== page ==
Monday, May 23, 2011
Are You Smarter Than a Computer?
C’mon. Admit it. You've felt like that, right? We all have. We hate computers. At best, they're miracles of technology, always out-thinking you, out-communicating you, out-social-networking you and just generally being smart-asses. At worst, they're stubborn pieces of techno-junk that refuse to give you what you want, just because you didn’t use the right secret handshake. ARGGHHH!
That’s why everyone ran out to buy an iPad … Oooh! A computer that will be nice to me! But that honeymoon’s over now too. One of those passionate affairs that burns itself out quickly. Even the iPad has that passive-aggressive behavior so common in modern electronics.
In old Star Trek episodes, you could destroy a computer just by asking it some paradoxical question. Back then, computers understood speech perfectly, so you could just say “Computer, this sentence is false. True or false?” and it would immediately (because computers are so fast, you see) start spinning reels of tape back and forth, and showering the room with sparks and smoke.
Nowadays, of course, computers are much more robust. Now, to get a computer to crash, you have to do something wild, like … oh, say, try to view a Web page, or accidentally click a button twice or something extreme like that.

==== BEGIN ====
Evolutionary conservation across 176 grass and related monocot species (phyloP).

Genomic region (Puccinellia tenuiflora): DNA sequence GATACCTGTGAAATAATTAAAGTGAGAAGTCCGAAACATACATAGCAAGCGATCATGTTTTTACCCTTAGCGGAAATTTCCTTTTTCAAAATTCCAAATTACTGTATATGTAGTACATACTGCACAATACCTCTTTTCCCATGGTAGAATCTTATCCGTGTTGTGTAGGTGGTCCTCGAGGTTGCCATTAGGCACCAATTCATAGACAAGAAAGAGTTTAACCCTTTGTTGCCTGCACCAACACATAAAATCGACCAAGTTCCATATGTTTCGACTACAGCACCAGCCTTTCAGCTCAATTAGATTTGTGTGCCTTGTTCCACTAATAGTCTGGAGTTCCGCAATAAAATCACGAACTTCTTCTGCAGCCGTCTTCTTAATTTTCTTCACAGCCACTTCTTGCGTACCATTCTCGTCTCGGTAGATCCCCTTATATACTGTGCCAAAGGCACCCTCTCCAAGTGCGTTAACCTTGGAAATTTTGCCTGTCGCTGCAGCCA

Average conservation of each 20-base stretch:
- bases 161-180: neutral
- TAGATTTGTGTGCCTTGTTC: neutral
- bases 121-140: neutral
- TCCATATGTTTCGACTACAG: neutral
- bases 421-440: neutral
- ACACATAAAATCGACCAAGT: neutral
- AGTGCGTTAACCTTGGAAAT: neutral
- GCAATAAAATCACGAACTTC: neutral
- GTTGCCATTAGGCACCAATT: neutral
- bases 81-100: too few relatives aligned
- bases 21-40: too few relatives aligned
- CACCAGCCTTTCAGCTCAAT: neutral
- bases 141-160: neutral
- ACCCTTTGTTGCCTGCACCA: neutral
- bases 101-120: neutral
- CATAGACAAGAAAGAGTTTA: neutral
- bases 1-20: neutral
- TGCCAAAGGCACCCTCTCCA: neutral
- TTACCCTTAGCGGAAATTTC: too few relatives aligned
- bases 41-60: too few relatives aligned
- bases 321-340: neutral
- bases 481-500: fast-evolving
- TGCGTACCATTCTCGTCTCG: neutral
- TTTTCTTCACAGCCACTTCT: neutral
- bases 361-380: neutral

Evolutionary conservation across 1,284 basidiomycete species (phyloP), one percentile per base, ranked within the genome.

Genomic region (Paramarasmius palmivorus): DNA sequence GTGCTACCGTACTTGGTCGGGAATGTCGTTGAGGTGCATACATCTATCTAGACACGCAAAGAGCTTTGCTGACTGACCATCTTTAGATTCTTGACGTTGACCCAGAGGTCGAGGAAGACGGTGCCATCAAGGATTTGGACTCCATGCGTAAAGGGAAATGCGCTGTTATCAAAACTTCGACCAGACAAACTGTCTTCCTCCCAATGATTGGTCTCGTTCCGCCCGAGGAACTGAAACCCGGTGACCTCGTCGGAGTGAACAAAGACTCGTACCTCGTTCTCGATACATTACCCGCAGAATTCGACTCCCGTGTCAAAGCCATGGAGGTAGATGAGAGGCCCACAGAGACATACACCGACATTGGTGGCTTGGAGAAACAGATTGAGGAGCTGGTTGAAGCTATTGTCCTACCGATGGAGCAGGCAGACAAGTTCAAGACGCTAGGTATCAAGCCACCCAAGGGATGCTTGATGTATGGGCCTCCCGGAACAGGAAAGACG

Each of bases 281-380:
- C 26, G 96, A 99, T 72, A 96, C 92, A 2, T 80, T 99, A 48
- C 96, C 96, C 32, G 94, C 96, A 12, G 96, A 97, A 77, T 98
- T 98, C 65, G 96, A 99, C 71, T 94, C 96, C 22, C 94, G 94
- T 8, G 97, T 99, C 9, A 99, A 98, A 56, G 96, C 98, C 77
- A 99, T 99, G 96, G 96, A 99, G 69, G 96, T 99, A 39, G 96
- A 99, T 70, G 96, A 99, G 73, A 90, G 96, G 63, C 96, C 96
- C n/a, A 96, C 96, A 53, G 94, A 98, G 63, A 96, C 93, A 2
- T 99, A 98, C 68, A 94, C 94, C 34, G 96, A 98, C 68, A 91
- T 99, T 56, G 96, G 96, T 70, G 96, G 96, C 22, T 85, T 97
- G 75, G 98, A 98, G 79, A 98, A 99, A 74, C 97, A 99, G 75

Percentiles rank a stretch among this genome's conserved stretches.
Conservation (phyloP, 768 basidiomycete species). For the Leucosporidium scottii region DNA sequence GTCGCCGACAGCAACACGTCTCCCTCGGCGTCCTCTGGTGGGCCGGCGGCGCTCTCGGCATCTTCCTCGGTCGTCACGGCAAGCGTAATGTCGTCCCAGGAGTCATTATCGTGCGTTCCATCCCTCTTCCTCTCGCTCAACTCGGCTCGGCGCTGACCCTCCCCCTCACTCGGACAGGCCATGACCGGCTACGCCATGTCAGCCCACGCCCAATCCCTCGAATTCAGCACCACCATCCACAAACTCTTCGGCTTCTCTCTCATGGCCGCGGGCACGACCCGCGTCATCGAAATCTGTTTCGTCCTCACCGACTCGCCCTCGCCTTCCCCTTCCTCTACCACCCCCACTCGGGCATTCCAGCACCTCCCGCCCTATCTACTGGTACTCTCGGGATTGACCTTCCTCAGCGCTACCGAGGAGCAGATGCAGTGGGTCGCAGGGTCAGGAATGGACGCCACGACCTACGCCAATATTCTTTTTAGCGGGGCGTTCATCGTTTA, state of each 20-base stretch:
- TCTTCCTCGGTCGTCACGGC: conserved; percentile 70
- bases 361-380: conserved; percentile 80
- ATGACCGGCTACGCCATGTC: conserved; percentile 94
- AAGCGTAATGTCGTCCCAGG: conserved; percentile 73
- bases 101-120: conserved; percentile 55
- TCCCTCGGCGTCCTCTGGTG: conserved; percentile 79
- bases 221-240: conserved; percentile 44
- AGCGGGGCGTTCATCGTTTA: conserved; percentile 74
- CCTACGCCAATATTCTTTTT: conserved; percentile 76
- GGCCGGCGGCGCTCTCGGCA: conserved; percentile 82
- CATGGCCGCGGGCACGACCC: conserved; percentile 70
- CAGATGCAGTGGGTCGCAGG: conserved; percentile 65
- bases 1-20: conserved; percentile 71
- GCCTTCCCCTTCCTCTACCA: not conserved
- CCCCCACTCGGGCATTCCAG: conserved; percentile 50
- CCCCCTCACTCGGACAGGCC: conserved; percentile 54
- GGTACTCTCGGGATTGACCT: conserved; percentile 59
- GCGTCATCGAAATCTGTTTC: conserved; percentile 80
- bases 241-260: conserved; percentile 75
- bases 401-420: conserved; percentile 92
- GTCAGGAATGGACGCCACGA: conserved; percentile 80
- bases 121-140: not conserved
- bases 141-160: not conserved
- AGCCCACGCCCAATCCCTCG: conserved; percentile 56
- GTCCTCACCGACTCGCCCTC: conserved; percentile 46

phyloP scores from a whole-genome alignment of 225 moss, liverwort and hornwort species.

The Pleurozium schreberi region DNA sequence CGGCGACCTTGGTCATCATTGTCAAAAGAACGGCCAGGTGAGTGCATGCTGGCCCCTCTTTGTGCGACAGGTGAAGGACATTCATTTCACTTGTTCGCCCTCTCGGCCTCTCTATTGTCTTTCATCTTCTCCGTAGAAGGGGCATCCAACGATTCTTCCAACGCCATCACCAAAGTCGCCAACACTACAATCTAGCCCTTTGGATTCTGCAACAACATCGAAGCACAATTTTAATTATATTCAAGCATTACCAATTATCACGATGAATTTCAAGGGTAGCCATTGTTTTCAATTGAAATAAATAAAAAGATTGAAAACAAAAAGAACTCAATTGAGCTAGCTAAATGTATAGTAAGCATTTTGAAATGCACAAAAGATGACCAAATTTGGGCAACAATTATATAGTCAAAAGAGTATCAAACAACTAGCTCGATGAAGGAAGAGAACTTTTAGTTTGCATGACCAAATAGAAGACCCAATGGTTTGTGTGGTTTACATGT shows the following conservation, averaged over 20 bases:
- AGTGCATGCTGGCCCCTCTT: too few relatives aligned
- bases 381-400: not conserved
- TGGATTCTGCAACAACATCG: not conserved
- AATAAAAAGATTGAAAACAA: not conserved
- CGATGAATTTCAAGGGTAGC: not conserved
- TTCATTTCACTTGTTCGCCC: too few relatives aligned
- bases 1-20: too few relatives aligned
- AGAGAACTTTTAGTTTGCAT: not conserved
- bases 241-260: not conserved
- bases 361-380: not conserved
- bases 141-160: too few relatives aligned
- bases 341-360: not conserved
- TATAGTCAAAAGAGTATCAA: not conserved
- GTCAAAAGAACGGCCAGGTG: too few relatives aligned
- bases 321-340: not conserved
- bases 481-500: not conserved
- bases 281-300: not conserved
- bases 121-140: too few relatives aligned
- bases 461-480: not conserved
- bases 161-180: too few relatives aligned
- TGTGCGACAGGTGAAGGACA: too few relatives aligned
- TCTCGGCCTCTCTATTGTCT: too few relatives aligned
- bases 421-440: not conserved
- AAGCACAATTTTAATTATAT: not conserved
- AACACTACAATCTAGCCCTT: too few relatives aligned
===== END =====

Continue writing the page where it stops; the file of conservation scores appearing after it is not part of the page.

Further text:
Seriously, if computers can process literally billions of instructions every second, why does it take so freakin’ long to do what you want? To understand this, you have to know something about how computers work.
The hub of a computer's nervous system is the Central Processing Unit (CPU). This is the part that actually runs programs. On most computers, there's a program running all the time, called the Operating System (or OS). The OS is the software that waits for you to type and click and scream and swear, and then, if the weather's right and the moon is in the correct phase, it deigns to run whatever program you actually asked for.
But really, the operating system only wants to run a program called Idle. Idle is what's running when you're not doing anything. Idle is itself a program that doesn't do anything, but computers seem to find it amusing. So what the operating system is really trying to do is get rid of you so it can get back to running Idle. I guess it's kind of like Facebook for machines.
So really, whenever you use a computer, you're interrupting it when it's trying to play its favorite game. If you've ever been the parent of a teenager, you know how successful that is.
Any more questions?